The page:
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A Japanese Beetle crawls on a leaf.

© Shaylee Moreno

Japanese Beetles

The Japanese beetle (Popillia japonica) is an introduced insect first discovered in the United States in New Jersey in 1916. It was accidentally brought into this country on iris roots from Japan. It can be found in nearly every state east of the Mississippi. It has spread rapidly due to lack of natural enemies.

The grubs (the larval or immature stage of the beetle) are possibly the most common lawn pest in New England. In fact, Japanese beetle grubs make up about 90 percent of the white grubs that live in Massachusetts lawns.

Identification

The adult beetle is 1/4 to 1/2 inch in length and metallic blue or green with coppery colored underside and wing covers. Patches of white hair can be found on the abdomen and below the wings. Adults emerge from the ground in late June and early July from the pupa state.

Warm, sunny days draw beetles out in larger numbers. They live only four to six weeks and are most active from about 9 am to 3 pm. The females lay eggs 30 to 45 days later and continue to be active in July and August.

Their eggs are yellowish-white, elliptical or spherical in shape, and are laid about 3 inches into the soil in grassy areas, often in closely cut grass. The females lay 1 to 4 eggs at a time and about 60 eggs during the season. They hatch into grubs in about two weeks.

The grubs can be recognized by the distinctive C-shape they take when curled up. They are white or cream in color, have three pairs of legs, and a hard brown head. The grub stage is about 10 months long. They then go into a brief pupa or resting stage in late spring where they change into a beetle.

Situations & Solutions

The non-native Japanese beetle can wreak havoc on yards, plants, and shrubs. They are the most destructive insect to lawns.

Damage to Plants

The adult Japanese Beetle feeds on over 300 kinds of trees, shrubs, grass, field crops, and garden plants and are more likely to feed in open areas on warm, sunny days. It eats leaves, flowers and occasionally fruits often on plants in the rose and grape families. They can strip a plant of its leaves, sometimes called "skeletonizing", with only the veins of the leaves being left.

This can lead to the death of a plant or they can weaken it considerably. The beetle does have natural enemies such as various parasitic wasps and flies.

Damage to Lawns

Grubs eat the roots and underground stems of plants, especially grass, in April and May and again in August through October and then hibernate during the winter.

The grass may appear brown and blotchy where grubs are eating, and since they eat the grass roots, the grass can be rolled up like a carpet. If a lawn is being dug up by skunks, raccoons, or crows, particularly in March through May or in September or October, or if moles are creating a network of tunnels under the grass, it is likely that the lawn has a significant population of grubs which the animals are feeding on.

To protect your lawn from damage caused by skunks, crows, and moles, loosely place fruit-tree netting placed over a lawn. Do not pull it taut, instead, loosely gather the netting, especially 3 or 4 feet along each outside edge. Birds and mammals do not want to walk on the netting thus preventing further damage to the lawn.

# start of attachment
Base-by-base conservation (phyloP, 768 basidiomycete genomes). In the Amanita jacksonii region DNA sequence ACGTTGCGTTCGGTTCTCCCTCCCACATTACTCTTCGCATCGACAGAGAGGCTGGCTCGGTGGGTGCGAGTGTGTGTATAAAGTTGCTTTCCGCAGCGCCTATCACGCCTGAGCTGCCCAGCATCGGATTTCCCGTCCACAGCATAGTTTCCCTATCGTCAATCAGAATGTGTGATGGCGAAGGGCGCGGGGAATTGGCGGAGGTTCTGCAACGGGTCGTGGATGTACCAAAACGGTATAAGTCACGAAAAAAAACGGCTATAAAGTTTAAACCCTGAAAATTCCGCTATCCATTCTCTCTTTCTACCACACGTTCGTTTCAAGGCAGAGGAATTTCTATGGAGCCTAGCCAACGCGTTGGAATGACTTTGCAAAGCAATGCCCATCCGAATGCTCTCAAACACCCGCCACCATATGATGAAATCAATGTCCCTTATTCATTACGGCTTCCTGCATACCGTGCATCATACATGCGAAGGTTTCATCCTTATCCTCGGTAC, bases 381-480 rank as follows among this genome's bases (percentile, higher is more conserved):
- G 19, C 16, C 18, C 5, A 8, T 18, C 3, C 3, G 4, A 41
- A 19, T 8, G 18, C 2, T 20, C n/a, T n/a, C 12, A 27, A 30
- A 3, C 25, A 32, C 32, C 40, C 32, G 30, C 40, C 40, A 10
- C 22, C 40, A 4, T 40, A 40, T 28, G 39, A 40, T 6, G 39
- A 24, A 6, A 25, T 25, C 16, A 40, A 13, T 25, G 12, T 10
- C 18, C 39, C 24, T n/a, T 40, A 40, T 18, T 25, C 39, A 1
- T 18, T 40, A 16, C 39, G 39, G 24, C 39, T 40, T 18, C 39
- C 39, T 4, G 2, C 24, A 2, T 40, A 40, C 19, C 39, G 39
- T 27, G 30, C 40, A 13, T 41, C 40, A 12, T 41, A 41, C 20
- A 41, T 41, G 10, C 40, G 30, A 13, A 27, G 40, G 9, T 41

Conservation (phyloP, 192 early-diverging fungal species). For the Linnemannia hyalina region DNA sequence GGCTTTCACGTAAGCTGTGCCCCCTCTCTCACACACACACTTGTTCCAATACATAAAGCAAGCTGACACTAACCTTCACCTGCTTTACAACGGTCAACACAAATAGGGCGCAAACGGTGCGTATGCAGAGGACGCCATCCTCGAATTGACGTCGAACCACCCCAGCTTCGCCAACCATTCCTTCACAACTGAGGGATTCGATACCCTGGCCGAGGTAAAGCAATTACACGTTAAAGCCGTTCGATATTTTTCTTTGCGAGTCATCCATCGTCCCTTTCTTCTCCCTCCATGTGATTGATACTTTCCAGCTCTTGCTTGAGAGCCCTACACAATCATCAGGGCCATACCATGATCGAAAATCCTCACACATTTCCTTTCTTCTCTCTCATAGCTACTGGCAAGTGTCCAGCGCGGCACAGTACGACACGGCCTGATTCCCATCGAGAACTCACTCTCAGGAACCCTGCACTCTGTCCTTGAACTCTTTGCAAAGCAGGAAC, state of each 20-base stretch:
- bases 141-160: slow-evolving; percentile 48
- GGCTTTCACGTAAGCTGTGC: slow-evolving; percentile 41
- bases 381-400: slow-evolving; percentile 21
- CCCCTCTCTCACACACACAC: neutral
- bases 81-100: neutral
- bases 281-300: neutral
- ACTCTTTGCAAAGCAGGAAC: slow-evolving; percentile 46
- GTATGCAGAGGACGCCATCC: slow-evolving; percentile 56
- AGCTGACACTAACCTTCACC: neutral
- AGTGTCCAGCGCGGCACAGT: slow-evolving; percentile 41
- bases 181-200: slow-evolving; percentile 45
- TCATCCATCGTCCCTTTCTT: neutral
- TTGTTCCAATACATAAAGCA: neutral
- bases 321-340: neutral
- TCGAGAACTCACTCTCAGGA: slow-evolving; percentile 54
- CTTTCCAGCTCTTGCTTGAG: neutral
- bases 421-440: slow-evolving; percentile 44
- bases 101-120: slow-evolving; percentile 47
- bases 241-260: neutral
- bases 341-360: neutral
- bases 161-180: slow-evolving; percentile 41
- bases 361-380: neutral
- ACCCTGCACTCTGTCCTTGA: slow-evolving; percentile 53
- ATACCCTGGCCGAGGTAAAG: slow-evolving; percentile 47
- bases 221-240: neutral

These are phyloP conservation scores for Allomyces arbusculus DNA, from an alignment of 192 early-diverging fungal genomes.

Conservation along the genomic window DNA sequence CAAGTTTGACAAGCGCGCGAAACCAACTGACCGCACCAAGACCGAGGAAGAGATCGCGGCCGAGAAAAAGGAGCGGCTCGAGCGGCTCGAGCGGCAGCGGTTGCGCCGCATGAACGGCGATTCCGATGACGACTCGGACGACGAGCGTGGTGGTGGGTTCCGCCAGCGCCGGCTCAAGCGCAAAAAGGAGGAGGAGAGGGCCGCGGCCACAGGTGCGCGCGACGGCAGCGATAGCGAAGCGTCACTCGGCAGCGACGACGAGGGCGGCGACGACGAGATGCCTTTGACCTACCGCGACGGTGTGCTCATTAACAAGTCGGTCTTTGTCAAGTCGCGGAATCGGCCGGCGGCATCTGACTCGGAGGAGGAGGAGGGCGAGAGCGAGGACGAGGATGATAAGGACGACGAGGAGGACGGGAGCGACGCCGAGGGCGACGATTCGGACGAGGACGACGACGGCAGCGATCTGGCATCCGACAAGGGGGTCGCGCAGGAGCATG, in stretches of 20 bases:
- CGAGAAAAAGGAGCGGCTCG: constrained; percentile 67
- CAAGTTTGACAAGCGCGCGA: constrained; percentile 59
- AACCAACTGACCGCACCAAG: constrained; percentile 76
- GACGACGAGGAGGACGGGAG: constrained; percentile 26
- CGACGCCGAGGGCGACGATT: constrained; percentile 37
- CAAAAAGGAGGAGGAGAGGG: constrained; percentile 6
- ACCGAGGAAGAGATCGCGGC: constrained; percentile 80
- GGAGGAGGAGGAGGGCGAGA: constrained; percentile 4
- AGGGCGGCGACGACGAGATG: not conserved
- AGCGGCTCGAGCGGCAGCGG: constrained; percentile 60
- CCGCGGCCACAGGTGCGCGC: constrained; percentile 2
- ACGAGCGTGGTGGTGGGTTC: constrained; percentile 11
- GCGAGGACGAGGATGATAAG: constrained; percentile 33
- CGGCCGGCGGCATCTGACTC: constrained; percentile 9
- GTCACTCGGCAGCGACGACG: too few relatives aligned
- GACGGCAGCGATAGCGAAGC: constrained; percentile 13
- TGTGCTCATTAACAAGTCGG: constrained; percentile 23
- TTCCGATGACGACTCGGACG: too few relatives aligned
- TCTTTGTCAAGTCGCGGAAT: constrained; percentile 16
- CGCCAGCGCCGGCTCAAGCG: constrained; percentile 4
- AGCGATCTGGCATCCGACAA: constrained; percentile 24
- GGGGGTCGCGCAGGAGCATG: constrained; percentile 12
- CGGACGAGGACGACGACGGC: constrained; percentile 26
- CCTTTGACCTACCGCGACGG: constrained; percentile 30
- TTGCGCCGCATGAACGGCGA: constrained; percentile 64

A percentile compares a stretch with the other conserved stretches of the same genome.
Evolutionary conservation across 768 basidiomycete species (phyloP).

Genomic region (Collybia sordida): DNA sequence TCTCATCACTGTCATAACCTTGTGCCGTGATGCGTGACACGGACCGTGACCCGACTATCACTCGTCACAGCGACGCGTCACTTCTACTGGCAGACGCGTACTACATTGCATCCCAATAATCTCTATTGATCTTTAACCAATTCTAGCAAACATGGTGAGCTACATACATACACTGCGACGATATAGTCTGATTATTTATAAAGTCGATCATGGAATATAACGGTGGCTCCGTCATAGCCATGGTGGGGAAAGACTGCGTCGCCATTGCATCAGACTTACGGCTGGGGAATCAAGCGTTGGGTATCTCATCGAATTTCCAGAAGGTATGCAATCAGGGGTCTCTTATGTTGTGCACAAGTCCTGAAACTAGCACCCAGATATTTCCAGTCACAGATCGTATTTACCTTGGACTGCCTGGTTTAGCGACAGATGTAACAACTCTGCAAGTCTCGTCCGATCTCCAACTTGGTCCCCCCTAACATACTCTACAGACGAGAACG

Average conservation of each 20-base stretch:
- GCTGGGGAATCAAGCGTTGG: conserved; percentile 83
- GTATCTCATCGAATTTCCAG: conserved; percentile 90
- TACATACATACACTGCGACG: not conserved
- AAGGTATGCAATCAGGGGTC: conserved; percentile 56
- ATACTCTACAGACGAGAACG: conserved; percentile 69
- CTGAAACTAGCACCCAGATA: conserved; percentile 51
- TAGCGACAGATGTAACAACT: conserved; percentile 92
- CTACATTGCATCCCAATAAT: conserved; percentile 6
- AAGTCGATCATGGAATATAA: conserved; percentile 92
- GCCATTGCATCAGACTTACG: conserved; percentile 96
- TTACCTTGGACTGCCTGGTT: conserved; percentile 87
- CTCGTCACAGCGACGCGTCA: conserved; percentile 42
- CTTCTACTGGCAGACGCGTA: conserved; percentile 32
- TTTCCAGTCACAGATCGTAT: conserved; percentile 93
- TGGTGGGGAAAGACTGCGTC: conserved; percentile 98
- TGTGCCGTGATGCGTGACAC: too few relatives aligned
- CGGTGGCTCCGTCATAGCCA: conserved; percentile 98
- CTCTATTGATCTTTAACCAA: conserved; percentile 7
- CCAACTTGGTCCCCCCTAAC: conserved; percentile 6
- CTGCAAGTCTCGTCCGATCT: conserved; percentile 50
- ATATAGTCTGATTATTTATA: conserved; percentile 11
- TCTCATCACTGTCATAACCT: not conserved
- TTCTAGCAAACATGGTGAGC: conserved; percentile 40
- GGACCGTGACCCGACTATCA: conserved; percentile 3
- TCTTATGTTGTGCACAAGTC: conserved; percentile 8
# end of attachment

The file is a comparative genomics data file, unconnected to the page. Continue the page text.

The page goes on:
Place 15 inch high stakes around an area you want to protect or that has already been dug up by animals. Attach 2 or 3 inch wide silver Mylar tape (purchased at party supply stores) to the stakes and crisscross the area with the tape. The area can remain covered until the beetles emerge in June or, if it is fall, until the weather cools around October. By then, the grubs will start to hibernate deeper in the soil.

When to Take Action

The quantity of grubs can be anywhere from 175 to 1,531 per square yard of grass. To determine whether or not there is a significant number of grubs to warrant control practices, remove a square section of lawn 6 inches by 6 inches and 4 inches deep.

Turn the section of lawn unto a flat surface, use a trowel to break up the soil, and place any grubs you find in a cup. A healthy lawn can usually tolerate 8 to 10 grubs per square foot without showing signs of distress.

Management Options

There are several options to control an excess of grubs and the adult beetle.

  • Milky spore disease (Bacillus popilliae) is a bacterial infection fatal to Japanese beetles, yet does not infect other insects, earthworms, birds, mammals, humans, or plants. In order for this option to be effective, it needs to cover large areas, the soil temperature must be 70 degrees or above when applied, and soil must be 72 degrees or above for 3 months.
  • Handpicking the beetles on shrubs and other plants. In early morning they can be shaken from plants onto a cloth where they can be collected and destroyed by immersion in soapy water.
  • Using small portable vacuum with a detachable bag in the morning, putting the paper bag in a plastic bag, and placing the bag in the sun will kill them.
  • Japanese beetle traps are effective when placed at the outside corners of a property at intervals of 150 to 200 feet around the area you are trying to protect. It’s important to have more than one trap, as just one can actually attract more beetles. The traps attract beetles by containing chemicals, which mimic flower scents and the female beetle scent. Traps should be emptied regularly; to destroy the beetles, place them in soapy water.

A Note on Chemical Controls

There are many products on the market such as diazinon and chlorpyrifos (Dursban), but most of them are harmful to birds, other insects, and people. Therefore, we do not recommend them.